Disappointments

by Antonis D. Papagiannidis

The generous offer of “help” from the Austrian-and-German strong-arm crowd, of fascist/racist/neo-nazi inclinations, to their kin in the Greek border at Evros (and, more dangerously, in the Northern Aegean islands where local vigilantes have been forming nuclei to hunt down refugees and immigrants crossing over from Turkey and to harass NGOs) may after all come to a disappointing end. Disappointing to this kind of crowd.

In a seemingly abrupt about-face, Turkish President Recep Tayyip Erdogan is once more changing his game: while keeping up the pressure in the Evros Greek border (where EU potentates have declared their solidarity to Greece, claiming the integrity of “European borders”) he seems to have declared that sea-crossings at the Aegean would remain closed; The Turkish coast guard would see to that  – the very same who have been carefully inactive these last weeks and declined to respond to the calls of their Greek counterparts when signaling that refugee-laden  boats were attempting to cross. Always cunning when addressing international public opinion, Erdogan was reported to motivate his about-face by reference to concern over the refugees’ own safety…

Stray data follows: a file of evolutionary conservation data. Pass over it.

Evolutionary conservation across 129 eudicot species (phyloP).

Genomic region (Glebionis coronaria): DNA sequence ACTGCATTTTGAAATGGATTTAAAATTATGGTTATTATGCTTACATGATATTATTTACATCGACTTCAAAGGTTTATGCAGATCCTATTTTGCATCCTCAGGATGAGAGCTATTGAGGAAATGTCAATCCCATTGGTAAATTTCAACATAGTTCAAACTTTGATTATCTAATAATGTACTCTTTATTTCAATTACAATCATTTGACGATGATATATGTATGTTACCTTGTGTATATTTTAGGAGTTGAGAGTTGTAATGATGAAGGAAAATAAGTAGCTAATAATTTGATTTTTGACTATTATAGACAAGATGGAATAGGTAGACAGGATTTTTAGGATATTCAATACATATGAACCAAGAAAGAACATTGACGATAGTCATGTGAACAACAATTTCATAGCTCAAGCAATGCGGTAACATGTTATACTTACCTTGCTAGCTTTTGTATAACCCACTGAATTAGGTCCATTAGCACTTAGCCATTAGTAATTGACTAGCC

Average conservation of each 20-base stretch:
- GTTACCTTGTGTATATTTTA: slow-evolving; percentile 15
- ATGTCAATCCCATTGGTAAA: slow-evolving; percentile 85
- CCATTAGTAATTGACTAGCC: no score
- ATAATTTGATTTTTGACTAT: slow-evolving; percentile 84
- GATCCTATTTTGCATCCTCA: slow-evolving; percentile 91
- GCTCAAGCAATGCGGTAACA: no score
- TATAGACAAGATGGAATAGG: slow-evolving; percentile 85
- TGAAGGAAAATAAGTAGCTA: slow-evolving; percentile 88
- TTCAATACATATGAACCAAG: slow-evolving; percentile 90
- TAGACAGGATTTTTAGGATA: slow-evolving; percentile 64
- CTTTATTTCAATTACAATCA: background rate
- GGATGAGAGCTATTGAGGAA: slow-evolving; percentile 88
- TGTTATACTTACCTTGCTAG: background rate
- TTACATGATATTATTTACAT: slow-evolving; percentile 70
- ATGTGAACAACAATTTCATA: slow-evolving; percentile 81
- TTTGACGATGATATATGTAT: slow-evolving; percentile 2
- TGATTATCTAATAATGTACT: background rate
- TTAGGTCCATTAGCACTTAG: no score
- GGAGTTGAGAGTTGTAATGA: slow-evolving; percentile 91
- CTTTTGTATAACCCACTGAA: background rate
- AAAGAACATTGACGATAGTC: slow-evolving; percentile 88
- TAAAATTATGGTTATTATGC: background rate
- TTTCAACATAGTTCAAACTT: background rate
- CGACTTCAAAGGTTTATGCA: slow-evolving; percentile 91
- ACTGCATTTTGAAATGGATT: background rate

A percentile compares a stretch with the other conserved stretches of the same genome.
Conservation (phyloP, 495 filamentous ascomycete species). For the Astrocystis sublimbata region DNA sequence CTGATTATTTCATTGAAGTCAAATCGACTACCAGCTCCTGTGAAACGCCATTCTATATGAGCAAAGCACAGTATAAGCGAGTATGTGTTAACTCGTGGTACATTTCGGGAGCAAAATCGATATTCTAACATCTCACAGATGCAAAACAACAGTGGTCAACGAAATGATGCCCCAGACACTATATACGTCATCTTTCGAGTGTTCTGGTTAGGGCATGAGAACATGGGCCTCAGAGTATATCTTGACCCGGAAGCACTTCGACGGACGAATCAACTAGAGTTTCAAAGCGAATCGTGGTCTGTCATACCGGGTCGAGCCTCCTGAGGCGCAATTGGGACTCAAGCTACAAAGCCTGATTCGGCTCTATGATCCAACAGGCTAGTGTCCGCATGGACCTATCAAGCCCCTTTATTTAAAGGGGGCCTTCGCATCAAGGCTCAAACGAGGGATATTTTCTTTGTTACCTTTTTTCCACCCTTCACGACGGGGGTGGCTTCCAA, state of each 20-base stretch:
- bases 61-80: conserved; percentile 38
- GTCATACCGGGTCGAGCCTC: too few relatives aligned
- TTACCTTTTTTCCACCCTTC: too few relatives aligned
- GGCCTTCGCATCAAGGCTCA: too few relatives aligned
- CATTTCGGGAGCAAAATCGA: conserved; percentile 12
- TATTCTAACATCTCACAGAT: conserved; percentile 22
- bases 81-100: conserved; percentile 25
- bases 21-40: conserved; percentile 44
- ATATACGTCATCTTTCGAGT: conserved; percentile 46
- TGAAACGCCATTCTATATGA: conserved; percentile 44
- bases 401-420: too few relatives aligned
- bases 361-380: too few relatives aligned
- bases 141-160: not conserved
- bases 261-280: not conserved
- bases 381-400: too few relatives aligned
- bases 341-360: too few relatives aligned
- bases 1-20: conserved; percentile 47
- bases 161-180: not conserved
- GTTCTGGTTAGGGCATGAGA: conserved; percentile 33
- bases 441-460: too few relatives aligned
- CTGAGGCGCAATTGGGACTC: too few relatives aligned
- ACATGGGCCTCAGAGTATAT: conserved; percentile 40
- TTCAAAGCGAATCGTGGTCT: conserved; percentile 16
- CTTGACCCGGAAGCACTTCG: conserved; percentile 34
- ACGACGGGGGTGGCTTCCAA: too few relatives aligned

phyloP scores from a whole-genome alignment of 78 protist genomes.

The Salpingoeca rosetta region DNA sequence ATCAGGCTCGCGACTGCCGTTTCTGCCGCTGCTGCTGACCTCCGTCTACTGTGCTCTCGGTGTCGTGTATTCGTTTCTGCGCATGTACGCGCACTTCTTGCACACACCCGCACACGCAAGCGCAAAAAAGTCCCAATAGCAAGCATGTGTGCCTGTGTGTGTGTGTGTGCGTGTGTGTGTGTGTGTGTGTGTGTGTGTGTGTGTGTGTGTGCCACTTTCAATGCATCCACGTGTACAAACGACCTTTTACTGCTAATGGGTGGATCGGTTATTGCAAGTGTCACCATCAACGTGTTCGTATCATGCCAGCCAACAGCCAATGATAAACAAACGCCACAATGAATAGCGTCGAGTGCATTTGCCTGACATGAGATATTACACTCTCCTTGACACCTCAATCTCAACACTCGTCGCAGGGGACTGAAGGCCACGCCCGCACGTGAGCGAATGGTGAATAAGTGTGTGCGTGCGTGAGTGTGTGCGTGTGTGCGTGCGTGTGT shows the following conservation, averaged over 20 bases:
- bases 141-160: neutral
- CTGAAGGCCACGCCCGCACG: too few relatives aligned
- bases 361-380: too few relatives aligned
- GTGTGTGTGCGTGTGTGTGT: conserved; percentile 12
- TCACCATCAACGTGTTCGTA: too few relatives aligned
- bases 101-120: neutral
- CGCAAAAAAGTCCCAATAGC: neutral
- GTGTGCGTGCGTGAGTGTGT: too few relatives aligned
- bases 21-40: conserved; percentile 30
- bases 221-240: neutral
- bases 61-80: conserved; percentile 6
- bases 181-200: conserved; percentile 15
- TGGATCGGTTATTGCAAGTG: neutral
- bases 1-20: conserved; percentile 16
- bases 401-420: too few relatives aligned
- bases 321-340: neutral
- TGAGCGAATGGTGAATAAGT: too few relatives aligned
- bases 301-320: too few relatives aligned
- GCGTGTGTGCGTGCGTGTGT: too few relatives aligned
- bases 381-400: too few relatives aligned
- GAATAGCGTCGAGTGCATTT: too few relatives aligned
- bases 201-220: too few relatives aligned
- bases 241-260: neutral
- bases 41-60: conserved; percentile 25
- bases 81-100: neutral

Nobody is fooled – still, a new situation seems to be evolving in the field; (such is the reality of Turkish-European show-down – an almost hostile situation. Turkey has surely obtained assurances for some sort of face-saving at the Syria front face-off. Sooner or later we will discover what else is in the bargain, concerning inter alia the status of East Mediterranean see-zones. For the time being, one should note that while European countries consider the Turkish-Syrian MOU of bilateral EEZ delimitation as carrying no legal effect (“nul et non avenu” according to French terminology – Paris being the closest to Athens in that respect), the US position is quite different. In a recent debate, Matt Palmer – Deputy Assistant Secretary for European Affairs, currently with responsibility for the Western Balkans and the Aegean, with an eye to the EastMed – took the position that the contentious MOU “did not hamper Greece from exercising its own rights”. Some disappointment, here to – of quite different kind.